July 27, 2014: We have a young team working this summer on an interesting robotics project in our Longhorn Startup space known as The FLASK. I anticipated they would enroll in our Lab course this fall, but it appears they have been recruited away by an ambitious new accelerator in Cedar Rapids, Iowa. They’ll be part of an anticipated inaugural class for that particular enterprise.
July 20, 2014: The action over the last few days has for me revolved around three interesting deals that I would put in the Swiss Army Knife (“SAK”) category. Seasoned and skilled entrepreneurs created all three, and in two of the three there have been no external investments to date. These are at the opposite pole from YO, which just closed a $1.5M round at a $10M valuation and only does one thing. But, 2M of us have downloaded it for that one thing.
July 13, 2014: One of Dan Gilbert’s maxims at Quicken Loans is this: “Numbers and money follow, they do not lead.” I came to that conclusion myself early in my career. If you are an entrepreneur, you must do enough calculating up front to ascertain what’s theoretically possible with your idea. Can it make money? How big is the potential market? How much capital will be consumed to reach sustainability? Once you’ve made your best guess as to those answers, you had best set aside your spreadsheets and get busy building your product or service and creating loyal customers.
July 6, 2014: Many of you will recall the 1987 hit movie Fatal Attraction starring Michael Douglas, Glenn Close, and Anne Archer. It was a genuine thriller and had the number one world box office ranking that year. Unfortunately, since none of my students were born until some years later, any references I make to that film in the Longhorn Startup classroom draw quizzical looks. It is relevant to my talk on the vagaries of an entrepreneurial career.
June 29, 2014: This week the topic moves from YO to MO. I’m positing that launching your idea into a market with genuine MOMENTUM at just the right time is the path to a big success. It’s just as treacherous to start too soon as to start too late in your chosen area of opportunity. My colleagues and I have created more than our fair share of premature concepts, most notably in the 80’s using computer controlled laser discs as an image storage and distribution medium before there was a consumer Internet.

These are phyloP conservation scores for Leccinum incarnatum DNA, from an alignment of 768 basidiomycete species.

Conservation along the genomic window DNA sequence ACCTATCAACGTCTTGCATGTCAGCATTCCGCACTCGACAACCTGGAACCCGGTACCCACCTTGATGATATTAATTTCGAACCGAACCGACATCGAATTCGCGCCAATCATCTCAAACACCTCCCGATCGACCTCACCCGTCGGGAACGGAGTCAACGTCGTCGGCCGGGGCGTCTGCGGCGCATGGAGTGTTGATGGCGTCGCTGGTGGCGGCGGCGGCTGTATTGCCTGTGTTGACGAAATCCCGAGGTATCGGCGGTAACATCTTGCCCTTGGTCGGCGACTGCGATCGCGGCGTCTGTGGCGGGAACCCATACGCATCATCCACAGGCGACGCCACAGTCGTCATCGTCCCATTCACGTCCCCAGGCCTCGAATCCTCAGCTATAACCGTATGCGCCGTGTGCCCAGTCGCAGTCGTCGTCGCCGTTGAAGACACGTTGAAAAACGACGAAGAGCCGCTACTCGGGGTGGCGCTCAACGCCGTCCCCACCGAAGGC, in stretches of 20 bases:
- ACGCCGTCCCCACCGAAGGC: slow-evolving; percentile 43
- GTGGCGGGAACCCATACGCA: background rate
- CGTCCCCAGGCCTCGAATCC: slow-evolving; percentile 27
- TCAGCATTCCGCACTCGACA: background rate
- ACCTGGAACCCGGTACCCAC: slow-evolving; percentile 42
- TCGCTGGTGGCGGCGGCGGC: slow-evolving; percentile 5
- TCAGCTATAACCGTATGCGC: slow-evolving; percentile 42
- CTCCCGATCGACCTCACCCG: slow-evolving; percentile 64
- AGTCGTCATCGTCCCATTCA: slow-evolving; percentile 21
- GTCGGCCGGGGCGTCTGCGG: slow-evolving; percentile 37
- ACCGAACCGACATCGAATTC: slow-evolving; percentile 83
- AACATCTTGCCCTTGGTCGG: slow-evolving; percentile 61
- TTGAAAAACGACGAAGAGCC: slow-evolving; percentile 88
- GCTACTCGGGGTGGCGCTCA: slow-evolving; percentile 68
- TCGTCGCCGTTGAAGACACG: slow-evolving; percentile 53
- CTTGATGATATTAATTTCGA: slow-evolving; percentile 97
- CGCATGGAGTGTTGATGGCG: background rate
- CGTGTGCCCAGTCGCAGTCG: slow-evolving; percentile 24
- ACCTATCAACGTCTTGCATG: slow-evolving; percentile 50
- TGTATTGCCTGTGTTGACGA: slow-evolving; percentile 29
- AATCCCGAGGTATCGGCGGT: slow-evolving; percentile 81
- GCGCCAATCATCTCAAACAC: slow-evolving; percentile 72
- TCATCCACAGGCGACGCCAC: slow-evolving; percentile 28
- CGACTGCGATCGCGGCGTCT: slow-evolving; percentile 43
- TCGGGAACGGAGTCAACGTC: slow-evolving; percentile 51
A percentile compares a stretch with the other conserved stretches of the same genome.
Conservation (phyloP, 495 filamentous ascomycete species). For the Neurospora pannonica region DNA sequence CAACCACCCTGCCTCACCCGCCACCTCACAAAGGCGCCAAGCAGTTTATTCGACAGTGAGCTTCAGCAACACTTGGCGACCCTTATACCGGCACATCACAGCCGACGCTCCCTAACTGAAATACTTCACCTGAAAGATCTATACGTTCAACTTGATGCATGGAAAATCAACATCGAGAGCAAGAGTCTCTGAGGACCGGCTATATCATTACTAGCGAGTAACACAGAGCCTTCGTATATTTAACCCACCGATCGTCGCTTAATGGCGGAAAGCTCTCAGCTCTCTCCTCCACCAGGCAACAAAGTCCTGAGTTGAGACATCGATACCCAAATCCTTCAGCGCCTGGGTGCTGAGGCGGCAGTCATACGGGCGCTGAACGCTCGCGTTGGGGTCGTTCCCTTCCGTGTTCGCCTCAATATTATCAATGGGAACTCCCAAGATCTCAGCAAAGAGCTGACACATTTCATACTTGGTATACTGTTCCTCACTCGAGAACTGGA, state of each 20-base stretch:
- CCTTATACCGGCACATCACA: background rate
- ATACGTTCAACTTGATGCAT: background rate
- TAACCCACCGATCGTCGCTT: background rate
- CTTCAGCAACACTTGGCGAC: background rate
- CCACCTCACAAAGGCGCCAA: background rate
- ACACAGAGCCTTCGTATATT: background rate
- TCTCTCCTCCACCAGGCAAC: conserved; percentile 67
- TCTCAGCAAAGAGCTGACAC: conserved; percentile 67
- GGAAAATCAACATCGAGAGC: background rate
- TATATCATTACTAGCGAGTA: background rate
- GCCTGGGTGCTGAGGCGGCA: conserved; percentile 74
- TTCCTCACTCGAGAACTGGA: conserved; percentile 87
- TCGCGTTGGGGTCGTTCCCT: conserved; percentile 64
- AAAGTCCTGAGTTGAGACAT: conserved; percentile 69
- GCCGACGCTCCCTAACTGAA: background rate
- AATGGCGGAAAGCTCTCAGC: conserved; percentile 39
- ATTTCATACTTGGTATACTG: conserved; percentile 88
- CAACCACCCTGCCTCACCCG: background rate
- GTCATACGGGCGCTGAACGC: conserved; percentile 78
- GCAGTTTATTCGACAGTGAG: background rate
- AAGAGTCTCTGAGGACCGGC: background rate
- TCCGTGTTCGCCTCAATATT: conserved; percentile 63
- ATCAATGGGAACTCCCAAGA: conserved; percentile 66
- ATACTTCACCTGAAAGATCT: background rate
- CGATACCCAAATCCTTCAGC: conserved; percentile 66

June 22, 2014: This week the YO phenomenon burst onto the scene. An app written in 8 hours with the sole function of sending the message “YO” to your friends list captured a $1M+ financing round and made TechCrunch. It appeared to crash under all the usage that publicity generated, and two intrepid GA Tech students were among the first to hack it. If you downloaded the app and got a YO from Elon Musk, don’t take it personally. It’s spoof world at the moment I’m writing this.
June 15, 2014: The last ten days were unusually inspiring for me. After having been named an emeritus member of the board of the Georgia Tech Foundation, I attended its annual summer meeting at Sea Island and enjoyed catching up with many long-time friends and getting to know the newcomers. Having just come of age for an emeritus role, I’m essentially in my freshman year with that group, even though I served on that board some time ago and have made many presentations there over the decades.
June 4, 2014: Today’s post is a complement to last week’s writing on strategy. For my regular readers, please note that I’m publishing earlier than usual so I can travel the next ten days without a keyboard and focus on
resort golf board meetings in the Southeast. I’m going to talk about some particular news here to make some points about smaller tech ventures dealing with the muscle of the big players and with the dynamics of business sectors over funded by investment capital.
June1, 2014: It’s humbling to play chess against the computer versions. I’m not a chess enthusiast, and it’s easy for me to dial up to a level where my personal game is inadequate. In this 100th anniversary year of the opening of World War I, there is renewed attention to analyzing the chess-like, set-piece opening of that conflict where the Schlieffen plan was dusted off and set in motion as a result of the act of one crazed assassin in Sarajevo.
May 26, 2014: Sunday was the annual Greatest Day in Motorsports – the conjunction of Formula 1 in Monaco, the Indy 500, and NASCAR’s World 600 in Charlotte. Television coverage began at dawn and ended past bedtime for many of us.